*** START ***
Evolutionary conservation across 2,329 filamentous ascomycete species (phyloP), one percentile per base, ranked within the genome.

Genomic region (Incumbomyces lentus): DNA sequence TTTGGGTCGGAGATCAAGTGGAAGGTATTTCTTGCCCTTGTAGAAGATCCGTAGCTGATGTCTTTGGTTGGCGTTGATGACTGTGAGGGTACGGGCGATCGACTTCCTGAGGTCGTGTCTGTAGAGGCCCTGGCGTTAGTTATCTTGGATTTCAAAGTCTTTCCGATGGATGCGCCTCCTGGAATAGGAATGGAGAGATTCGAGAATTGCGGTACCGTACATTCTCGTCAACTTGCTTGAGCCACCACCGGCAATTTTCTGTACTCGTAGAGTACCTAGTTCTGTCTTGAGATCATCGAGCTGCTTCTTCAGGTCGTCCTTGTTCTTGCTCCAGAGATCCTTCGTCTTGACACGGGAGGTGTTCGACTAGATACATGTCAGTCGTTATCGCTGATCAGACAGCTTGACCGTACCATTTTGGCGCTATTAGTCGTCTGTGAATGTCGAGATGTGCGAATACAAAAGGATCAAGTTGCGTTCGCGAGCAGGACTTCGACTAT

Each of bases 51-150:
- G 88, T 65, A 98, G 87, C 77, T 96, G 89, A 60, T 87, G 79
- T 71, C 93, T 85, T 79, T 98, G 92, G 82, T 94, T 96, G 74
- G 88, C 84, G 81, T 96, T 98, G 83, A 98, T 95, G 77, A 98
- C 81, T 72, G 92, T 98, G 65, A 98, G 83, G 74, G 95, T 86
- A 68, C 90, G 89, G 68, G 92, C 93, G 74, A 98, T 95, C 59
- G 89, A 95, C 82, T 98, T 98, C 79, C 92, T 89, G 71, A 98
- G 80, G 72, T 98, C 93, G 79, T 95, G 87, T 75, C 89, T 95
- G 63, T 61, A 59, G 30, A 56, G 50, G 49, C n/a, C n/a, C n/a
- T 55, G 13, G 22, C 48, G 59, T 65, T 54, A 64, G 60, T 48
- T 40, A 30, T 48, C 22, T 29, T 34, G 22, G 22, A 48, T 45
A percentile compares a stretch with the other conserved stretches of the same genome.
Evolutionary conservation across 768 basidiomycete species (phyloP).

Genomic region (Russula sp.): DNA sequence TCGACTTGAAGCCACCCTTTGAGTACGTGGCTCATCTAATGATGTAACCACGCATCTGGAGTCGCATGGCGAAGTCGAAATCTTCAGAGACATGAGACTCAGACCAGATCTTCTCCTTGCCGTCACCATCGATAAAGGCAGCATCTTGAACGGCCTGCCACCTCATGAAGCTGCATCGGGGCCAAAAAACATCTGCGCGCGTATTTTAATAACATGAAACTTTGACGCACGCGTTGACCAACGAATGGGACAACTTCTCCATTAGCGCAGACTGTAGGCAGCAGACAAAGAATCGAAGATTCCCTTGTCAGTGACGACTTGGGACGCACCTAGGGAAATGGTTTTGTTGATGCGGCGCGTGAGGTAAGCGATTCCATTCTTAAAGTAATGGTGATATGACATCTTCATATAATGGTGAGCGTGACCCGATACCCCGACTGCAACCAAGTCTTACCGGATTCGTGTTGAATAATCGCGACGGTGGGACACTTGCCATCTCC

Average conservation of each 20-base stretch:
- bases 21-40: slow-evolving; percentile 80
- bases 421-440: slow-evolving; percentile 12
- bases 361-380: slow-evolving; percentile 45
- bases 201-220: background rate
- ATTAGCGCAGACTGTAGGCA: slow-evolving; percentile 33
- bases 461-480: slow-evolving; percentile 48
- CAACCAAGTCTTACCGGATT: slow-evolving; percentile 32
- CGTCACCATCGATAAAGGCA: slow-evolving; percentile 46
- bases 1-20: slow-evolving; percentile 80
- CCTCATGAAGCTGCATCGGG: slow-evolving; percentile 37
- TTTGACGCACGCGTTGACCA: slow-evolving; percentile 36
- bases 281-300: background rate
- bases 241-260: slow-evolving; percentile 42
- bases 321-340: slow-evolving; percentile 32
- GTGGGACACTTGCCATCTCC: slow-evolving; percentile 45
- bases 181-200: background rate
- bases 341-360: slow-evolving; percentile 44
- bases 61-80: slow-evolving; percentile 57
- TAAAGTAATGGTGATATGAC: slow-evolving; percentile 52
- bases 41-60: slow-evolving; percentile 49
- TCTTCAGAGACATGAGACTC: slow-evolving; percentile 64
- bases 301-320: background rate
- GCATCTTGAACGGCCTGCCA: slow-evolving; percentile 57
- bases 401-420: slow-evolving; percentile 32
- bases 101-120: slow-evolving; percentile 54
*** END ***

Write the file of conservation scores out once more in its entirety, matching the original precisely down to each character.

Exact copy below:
Evolutionary conservation across 2,329 filamentous ascomycete species (phyloP), one percentile per base, ranked within the genome.

Genomic region (Incumbomyces lentus): DNA sequence TTTGGGTCGGAGATCAAGTGGAAGGTATTTCTTGCCCTTGTAGAAGATCCGTAGCTGATGTCTTTGGTTGGCGTTGATGACTGTGAGGGTACGGGCGATCGACTTCCTGAGGTCGTGTCTGTAGAGGCCCTGGCGTTAGTTATCTTGGATTTCAAAGTCTTTCCGATGGATGCGCCTCCTGGAATAGGAATGGAGAGATTCGAGAATTGCGGTACCGTACATTCTCGTCAACTTGCTTGAGCCACCACCGGCAATTTTCTGTACTCGTAGAGTACCTAGTTCTGTCTTGAGATCATCGAGCTGCTTCTTCAGGTCGTCCTTGTTCTTGCTCCAGAGATCCTTCGTCTTGACACGGGAGGTGTTCGACTAGATACATGTCAGTCGTTATCGCTGATCAGACAGCTTGACCGTACCATTTTGGCGCTATTAGTCGTCTGTGAATGTCGAGATGTGCGAATACAAAAGGATCAAGTTGCGTTCGCGAGCAGGACTTCGACTAT

Each of bases 51-150:
- G 88, T 65, A 98, G 87, C 77, T 96, G 89, A 60, T 87, G 79
- T 71, C 93, T 85, T 79, T 98, G 92, G 82, T 94, T 96, G 74
- G 88, C 84, G 81, T 96, T 98, G 83, A 98, T 95, G 77, A 98
- C 81, T 72, G 92, T 98, G 65, A 98, G 83, G 74, G 95, T 86
- A 68, C 90, G 89, G 68, G 92, C 93, G 74, A 98, T 95, C 59
- G 89, A 95, C 82, T 98, T 98, C 79, C 92, T 89, G 71, A 98
- G 80, G 72, T 98, C 93, G 79, T 95, G 87, T 75, C 89, T 95
- G 63, T 61, A 59, G 30, A 56, G 50, G 49, C n/a, C n/a, C n/a
- T 55, G 13, G 22, C 48, G 59, T 65, T 54, A 64, G 60, T 48
- T 40, A 30, T 48, C 22, T 29, T 34, G 22, G 22, A 48, T 45
A percentile compares a stretch with the other conserved stretches of the same genome.
Evolutionary conservation across 768 basidiomycete species (phyloP).

Genomic region (Russula sp.): DNA sequence TCGACTTGAAGCCACCCTTTGAGTACGTGGCTCATCTAATGATGTAACCACGCATCTGGAGTCGCATGGCGAAGTCGAAATCTTCAGAGACATGAGACTCAGACCAGATCTTCTCCTTGCCGTCACCATCGATAAAGGCAGCATCTTGAACGGCCTGCCACCTCATGAAGCTGCATCGGGGCCAAAAAACATCTGCGCGCGTATTTTAATAACATGAAACTTTGACGCACGCGTTGACCAACGAATGGGACAACTTCTCCATTAGCGCAGACTGTAGGCAGCAGACAAAGAATCGAAGATTCCCTTGTCAGTGACGACTTGGGACGCACCTAGGGAAATGGTTTTGTTGATGCGGCGCGTGAGGTAAGCGATTCCATTCTTAAAGTAATGGTGATATGACATCTTCATATAATGGTGAGCGTGACCCGATACCCCGACTGCAACCAAGTCTTACCGGATTCGTGTTGAATAATCGCGACGGTGGGACACTTGCCATCTCC

Average conservation of each 20-base stretch:
- bases 21-40: slow-evolving; percentile 80
- bases 421-440: slow-evolving; percentile 12
- bases 361-380: slow-evolving; percentile 45
- bases 201-220: background rate
- ATTAGCGCAGACTGTAGGCA: slow-evolving; percentile 33
- bases 461-480: slow-evolving; percentile 48
- CAACCAAGTCTTACCGGATT: slow-evolving; percentile 32
- CGTCACCATCGATAAAGGCA: slow-evolving; percentile 46
- bases 1-20: slow-evolving; percentile 80
- CCTCATGAAGCTGCATCGGG: slow-evolving; percentile 37
- TTTGACGCACGCGTTGACCA: slow-evolving; percentile 36
- bases 281-300: background rate
- bases 241-260: slow-evolving; percentile 42
- bases 321-340: slow-evolving; percentile 32
- GTGGGACACTTGCCATCTCC: slow-evolving; percentile 45
- bases 181-200: background rate
- bases 341-360: slow-evolving; percentile 44
- bases 61-80: slow-evolving; percentile 57
- TAAAGTAATGGTGATATGAC: slow-evolving; percentile 52
- bases 41-60: slow-evolving; percentile 49
- TCTTCAGAGACATGAGACTC: slow-evolving; percentile 64
- bases 301-320: background rate
- GCATCTTGAACGGCCTGCCA: slow-evolving; percentile 57
- bases 401-420: slow-evolving; percentile 32
- bases 101-120: slow-evolving; percentile 54